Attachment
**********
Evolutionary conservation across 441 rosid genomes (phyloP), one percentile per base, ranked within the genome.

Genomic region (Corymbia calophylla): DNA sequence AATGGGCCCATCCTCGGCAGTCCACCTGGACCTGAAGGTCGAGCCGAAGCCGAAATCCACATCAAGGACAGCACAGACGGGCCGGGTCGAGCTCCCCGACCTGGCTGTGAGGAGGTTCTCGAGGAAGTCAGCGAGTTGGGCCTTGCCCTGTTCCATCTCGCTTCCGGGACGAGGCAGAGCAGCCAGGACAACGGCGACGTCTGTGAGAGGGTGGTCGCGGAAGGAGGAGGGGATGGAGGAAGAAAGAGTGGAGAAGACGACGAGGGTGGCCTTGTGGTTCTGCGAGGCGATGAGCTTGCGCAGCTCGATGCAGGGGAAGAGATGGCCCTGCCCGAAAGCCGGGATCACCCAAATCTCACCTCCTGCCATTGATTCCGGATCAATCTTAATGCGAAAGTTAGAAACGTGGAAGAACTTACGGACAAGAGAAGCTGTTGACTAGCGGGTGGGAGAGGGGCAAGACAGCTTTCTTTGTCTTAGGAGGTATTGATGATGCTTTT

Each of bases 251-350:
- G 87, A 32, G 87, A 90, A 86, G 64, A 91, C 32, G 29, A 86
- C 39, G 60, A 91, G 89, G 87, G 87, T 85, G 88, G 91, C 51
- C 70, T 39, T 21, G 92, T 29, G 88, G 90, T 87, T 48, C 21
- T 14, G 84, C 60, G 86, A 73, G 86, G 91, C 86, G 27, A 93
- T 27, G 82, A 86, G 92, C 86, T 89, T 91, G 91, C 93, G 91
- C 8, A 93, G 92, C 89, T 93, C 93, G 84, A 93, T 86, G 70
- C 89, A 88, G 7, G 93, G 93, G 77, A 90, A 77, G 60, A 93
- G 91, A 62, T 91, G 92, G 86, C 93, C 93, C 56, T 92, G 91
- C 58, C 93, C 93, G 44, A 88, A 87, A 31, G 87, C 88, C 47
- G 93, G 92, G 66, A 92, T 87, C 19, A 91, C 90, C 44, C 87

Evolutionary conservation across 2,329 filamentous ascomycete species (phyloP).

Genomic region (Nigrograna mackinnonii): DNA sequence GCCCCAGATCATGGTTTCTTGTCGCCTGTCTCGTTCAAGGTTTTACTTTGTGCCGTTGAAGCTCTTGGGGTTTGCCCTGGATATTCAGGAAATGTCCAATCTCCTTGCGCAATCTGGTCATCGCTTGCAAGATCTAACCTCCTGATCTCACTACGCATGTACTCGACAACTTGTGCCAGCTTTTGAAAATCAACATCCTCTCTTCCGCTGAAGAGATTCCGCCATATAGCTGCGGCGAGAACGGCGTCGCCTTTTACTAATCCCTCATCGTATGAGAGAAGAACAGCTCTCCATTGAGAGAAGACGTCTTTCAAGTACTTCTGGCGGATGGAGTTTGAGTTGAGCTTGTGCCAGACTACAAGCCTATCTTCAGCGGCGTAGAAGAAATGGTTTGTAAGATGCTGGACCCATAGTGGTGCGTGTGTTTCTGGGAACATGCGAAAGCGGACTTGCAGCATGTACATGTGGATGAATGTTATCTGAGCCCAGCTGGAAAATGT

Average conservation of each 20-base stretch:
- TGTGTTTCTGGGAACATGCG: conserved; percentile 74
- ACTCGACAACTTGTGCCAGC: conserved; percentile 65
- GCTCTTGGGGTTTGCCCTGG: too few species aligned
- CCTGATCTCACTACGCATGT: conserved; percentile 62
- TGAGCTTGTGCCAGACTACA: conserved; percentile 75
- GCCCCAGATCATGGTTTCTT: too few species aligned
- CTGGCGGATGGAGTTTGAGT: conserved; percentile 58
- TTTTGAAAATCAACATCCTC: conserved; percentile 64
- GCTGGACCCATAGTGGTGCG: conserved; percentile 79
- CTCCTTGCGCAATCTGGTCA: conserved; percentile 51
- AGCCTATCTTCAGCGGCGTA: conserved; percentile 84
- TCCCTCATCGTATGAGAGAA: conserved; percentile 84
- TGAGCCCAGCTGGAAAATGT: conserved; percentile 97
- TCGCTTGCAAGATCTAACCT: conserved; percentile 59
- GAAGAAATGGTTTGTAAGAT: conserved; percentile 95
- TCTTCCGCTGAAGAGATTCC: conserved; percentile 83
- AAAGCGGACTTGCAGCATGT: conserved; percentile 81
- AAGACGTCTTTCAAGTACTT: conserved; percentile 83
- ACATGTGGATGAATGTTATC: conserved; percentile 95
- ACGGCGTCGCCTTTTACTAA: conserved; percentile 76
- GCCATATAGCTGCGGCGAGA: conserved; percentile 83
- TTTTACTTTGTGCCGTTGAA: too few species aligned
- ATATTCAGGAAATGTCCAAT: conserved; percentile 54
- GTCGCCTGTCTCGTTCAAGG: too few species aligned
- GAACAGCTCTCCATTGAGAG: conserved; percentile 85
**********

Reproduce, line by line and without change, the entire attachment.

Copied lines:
Evolutionary conservation across 441 rosid genomes (phyloP), one percentile per base, ranked within the genome.

Genomic region (Corymbia calophylla): DNA sequence AATGGGCCCATCCTCGGCAGTCCACCTGGACCTGAAGGTCGAGCCGAAGCCGAAATCCACATCAAGGACAGCACAGACGGGCCGGGTCGAGCTCCCCGACCTGGCTGTGAGGAGGTTCTCGAGGAAGTCAGCGAGTTGGGCCTTGCCCTGTTCCATCTCGCTTCCGGGACGAGGCAGAGCAGCCAGGACAACGGCGACGTCTGTGAGAGGGTGGTCGCGGAAGGAGGAGGGGATGGAGGAAGAAAGAGTGGAGAAGACGACGAGGGTGGCCTTGTGGTTCTGCGAGGCGATGAGCTTGCGCAGCTCGATGCAGGGGAAGAGATGGCCCTGCCCGAAAGCCGGGATCACCCAAATCTCACCTCCTGCCATTGATTCCGGATCAATCTTAATGCGAAAGTTAGAAACGTGGAAGAACTTACGGACAAGAGAAGCTGTTGACTAGCGGGTGGGAGAGGGGCAAGACAGCTTTCTTTGTCTTAGGAGGTATTGATGATGCTTTT

Each of bases 251-350:
- G 87, A 32, G 87, A 90, A 86, G 64, A 91, C 32, G 29, A 86
- C 39, G 60, A 91, G 89, G 87, G 87, T 85, G 88, G 91, C 51
- C 70, T 39, T 21, G 92, T 29, G 88, G 90, T 87, T 48, C 21
- T 14, G 84, C 60, G 86, A 73, G 86, G 91, C 86, G 27, A 93
- T 27, G 82, A 86, G 92, C 86, T 89, T 91, G 91, C 93, G 91
- C 8, A 93, G 92, C 89, T 93, C 93, G 84, A 93, T 86, G 70
- C 89, A 88, G 7, G 93, G 93, G 77, A 90, A 77, G 60, A 93
- G 91, A 62, T 91, G 92, G 86, C 93, C 93, C 56, T 92, G 91
- C 58, C 93, C 93, G 44, A 88, A 87, A 31, G 87, C 88, C 47
- G 93, G 92, G 66, A 92, T 87, C 19, A 91, C 90, C 44, C 87

Evolutionary conservation across 2,329 filamentous ascomycete species (phyloP).

Genomic region (Nigrograna mackinnonii): DNA sequence GCCCCAGATCATGGTTTCTTGTCGCCTGTCTCGTTCAAGGTTTTACTTTGTGCCGTTGAAGCTCTTGGGGTTTGCCCTGGATATTCAGGAAATGTCCAATCTCCTTGCGCAATCTGGTCATCGCTTGCAAGATCTAACCTCCTGATCTCACTACGCATGTACTCGACAACTTGTGCCAGCTTTTGAAAATCAACATCCTCTCTTCCGCTGAAGAGATTCCGCCATATAGCTGCGGCGAGAACGGCGTCGCCTTTTACTAATCCCTCATCGTATGAGAGAAGAACAGCTCTCCATTGAGAGAAGACGTCTTTCAAGTACTTCTGGCGGATGGAGTTTGAGTTGAGCTTGTGCCAGACTACAAGCCTATCTTCAGCGGCGTAGAAGAAATGGTTTGTAAGATGCTGGACCCATAGTGGTGCGTGTGTTTCTGGGAACATGCGAAAGCGGACTTGCAGCATGTACATGTGGATGAATGTTATCTGAGCCCAGCTGGAAAATGT

Average conservation of each 20-base stretch:
- TGTGTTTCTGGGAACATGCG: conserved; percentile 74
- ACTCGACAACTTGTGCCAGC: conserved; percentile 65
- GCTCTTGGGGTTTGCCCTGG: too few species aligned
- CCTGATCTCACTACGCATGT: conserved; percentile 62
- TGAGCTTGTGCCAGACTACA: conserved; percentile 75
- GCCCCAGATCATGGTTTCTT: too few species aligned
- CTGGCGGATGGAGTTTGAGT: conserved; percentile 58
- TTTTGAAAATCAACATCCTC: conserved; percentile 64
- GCTGGACCCATAGTGGTGCG: conserved; percentile 79
- CTCCTTGCGCAATCTGGTCA: conserved; percentile 51
- AGCCTATCTTCAGCGGCGTA: conserved; percentile 84
- TCCCTCATCGTATGAGAGAA: conserved; percentile 84
- TGAGCCCAGCTGGAAAATGT: conserved; percentile 97
- TCGCTTGCAAGATCTAACCT: conserved; percentile 59
- GAAGAAATGGTTTGTAAGAT: conserved; percentile 95
- TCTTCCGCTGAAGAGATTCC: conserved; percentile 83
- AAAGCGGACTTGCAGCATGT: conserved; percentile 81
- AAGACGTCTTTCAAGTACTT: conserved; percentile 83
- ACATGTGGATGAATGTTATC: conserved; percentile 95
- ACGGCGTCGCCTTTTACTAA: conserved; percentile 76
- GCCATATAGCTGCGGCGAGA: conserved; percentile 83
- TTTTACTTTGTGCCGTTGAA: too few species aligned
- ATATTCAGGAAATGTCCAAT: conserved; percentile 54
- GTCGCCTGTCTCGTTCAAGG: too few species aligned
- GAACAGCTCTCCATTGAGAG: conserved; percentile 85